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Venezuela's protests explained

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Venezuela's protests explained

Post by Mulchefye on Thu Mar 13, 2014 6:22 pm

With most of the media focusing on Ukraine, its easy to overlook the protests in Venezuela, and its just as easy to assume that both countries face the same issues. In both cases the demonstrators demanded the resignation of the president, but thats were the similarities end. To understand the ongoing protest movement in Venezuela we need to go back to april 2013 when Nicolas Maduro won the presidential election by a one percent difference. The opponent Henrique Capriles refused to accept the results of the election, claiming that there were election irregularities, like ballot stuffing and coerced voting. But the National Elections Council dismissed the calls for a complete review of the allegations. And so the opposition and the government were set on a collision course. The people were gearing up for mass demonstrations, and everyone knew there was a good chance for violance. But what happened next was that Capriles called the whole thing off, because he didnt want any violance. His supporters were obviously dissapointed, but Capriles was determined to challenge the results of the elections through the judical system. Not only was Capriles's case rejected but the court even fined him for offending the state. This became Capriles's second major failure, and it proved a to be a disasterous one. It damaged his own reputation and also created a rift between the moderate and radical wing elements of the opposition. With Harvard educated Leopoldo López being one of the leaders of the radical wing.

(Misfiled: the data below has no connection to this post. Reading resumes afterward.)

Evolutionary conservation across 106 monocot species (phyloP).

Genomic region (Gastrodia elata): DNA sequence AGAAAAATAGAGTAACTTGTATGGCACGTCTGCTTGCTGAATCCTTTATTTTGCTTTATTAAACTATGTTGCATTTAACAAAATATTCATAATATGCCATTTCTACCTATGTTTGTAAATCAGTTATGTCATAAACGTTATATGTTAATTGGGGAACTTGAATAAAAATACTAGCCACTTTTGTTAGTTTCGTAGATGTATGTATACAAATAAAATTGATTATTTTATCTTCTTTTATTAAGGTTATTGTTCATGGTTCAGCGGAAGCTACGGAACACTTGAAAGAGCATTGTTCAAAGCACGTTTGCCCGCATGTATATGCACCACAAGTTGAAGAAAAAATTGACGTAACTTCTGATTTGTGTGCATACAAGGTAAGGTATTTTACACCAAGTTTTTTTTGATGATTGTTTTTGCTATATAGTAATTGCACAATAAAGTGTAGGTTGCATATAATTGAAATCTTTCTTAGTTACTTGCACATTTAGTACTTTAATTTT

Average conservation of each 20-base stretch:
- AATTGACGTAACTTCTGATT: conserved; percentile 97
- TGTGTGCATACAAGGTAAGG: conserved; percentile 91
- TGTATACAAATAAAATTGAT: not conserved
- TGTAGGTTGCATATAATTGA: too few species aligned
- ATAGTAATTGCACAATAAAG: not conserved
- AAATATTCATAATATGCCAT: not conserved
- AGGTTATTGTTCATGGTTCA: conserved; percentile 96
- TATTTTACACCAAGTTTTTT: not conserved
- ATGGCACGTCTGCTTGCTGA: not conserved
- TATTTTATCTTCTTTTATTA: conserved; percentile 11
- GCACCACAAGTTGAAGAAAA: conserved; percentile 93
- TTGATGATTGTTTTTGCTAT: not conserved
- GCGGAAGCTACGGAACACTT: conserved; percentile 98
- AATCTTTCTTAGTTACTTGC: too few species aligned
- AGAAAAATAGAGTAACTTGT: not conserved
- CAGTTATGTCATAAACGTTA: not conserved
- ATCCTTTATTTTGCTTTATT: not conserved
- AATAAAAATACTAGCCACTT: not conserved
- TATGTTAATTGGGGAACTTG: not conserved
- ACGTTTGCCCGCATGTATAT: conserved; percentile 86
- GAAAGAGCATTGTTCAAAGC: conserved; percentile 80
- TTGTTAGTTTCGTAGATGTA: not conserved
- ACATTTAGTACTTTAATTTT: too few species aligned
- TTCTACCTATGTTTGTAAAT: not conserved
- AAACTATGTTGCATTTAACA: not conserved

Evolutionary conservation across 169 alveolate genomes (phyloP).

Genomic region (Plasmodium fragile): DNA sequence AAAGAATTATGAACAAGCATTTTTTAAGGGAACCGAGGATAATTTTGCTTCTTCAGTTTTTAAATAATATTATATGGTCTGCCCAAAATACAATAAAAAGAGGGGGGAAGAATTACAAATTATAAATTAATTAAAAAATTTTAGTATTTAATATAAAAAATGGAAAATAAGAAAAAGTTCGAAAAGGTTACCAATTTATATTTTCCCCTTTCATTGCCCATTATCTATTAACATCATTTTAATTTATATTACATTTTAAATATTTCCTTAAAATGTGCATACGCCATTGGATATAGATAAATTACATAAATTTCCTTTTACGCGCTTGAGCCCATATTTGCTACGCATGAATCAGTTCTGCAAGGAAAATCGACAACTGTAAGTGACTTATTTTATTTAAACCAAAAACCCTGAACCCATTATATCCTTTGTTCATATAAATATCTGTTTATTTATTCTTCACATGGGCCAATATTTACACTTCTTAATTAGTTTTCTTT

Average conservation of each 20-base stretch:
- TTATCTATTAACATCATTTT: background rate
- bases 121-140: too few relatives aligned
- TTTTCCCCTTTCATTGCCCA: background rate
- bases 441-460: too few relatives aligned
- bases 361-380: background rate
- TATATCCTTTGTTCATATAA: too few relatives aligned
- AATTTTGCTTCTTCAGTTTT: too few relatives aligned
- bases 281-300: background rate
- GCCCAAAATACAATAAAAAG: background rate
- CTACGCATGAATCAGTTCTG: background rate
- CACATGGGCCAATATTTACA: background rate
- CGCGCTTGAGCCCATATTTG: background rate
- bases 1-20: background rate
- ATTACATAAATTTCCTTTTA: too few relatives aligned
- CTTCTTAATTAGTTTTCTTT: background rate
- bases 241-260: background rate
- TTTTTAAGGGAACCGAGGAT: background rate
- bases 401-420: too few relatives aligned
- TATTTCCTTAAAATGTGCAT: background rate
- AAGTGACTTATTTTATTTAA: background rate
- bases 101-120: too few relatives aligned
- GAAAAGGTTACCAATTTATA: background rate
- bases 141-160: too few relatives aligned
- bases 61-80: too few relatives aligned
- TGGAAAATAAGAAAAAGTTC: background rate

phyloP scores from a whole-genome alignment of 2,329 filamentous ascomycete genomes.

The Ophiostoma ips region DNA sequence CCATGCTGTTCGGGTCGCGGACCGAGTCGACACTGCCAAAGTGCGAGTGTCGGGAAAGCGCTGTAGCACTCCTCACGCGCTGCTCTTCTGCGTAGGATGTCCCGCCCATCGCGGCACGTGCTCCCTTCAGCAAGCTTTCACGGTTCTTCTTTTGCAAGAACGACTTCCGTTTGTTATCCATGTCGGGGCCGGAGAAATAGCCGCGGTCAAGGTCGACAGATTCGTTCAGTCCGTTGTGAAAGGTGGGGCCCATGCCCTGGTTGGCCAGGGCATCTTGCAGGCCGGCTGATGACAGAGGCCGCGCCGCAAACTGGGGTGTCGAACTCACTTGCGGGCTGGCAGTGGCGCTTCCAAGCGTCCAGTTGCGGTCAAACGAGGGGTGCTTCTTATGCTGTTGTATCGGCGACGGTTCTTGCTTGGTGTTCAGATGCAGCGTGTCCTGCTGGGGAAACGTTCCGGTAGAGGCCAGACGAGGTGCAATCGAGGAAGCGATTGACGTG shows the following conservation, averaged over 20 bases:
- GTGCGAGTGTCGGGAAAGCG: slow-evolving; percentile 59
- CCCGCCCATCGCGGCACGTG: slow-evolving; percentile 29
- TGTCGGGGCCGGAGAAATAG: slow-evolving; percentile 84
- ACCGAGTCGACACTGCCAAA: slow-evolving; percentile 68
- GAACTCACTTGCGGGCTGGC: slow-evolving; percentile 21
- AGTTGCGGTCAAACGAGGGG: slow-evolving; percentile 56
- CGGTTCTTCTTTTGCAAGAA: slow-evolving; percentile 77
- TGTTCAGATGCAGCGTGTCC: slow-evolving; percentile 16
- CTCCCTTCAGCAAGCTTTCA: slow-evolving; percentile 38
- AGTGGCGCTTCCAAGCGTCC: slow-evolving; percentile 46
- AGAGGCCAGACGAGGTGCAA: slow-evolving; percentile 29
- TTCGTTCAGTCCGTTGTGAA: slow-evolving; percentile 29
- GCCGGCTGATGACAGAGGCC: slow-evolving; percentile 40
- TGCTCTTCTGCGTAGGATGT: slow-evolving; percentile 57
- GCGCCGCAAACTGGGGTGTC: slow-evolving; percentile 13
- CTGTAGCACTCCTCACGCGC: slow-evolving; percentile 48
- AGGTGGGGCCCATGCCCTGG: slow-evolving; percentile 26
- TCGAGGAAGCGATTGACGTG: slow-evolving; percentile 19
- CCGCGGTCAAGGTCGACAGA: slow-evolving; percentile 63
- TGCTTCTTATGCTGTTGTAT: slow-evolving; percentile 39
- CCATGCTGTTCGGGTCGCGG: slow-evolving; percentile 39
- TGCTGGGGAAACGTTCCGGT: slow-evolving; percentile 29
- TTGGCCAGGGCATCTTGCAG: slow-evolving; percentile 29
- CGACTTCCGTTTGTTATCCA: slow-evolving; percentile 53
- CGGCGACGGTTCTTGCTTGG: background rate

Now Lopez is credited for being the leader of the ongoing protest movement. But this is simply inaccurate, it were in fact university students who started the demonstration in response to a campus sexual assault. This set off a chain reaction and as time went by the demonstrations expanded to include mostly people from the middle class and upper class who were angry over the crime rates, police brutality, corruption, inflation, scarcity of goods, the media blackout, and the list of grievances goes on. The point here is that the protests are extremely polorized and there simply is no unifying theme.



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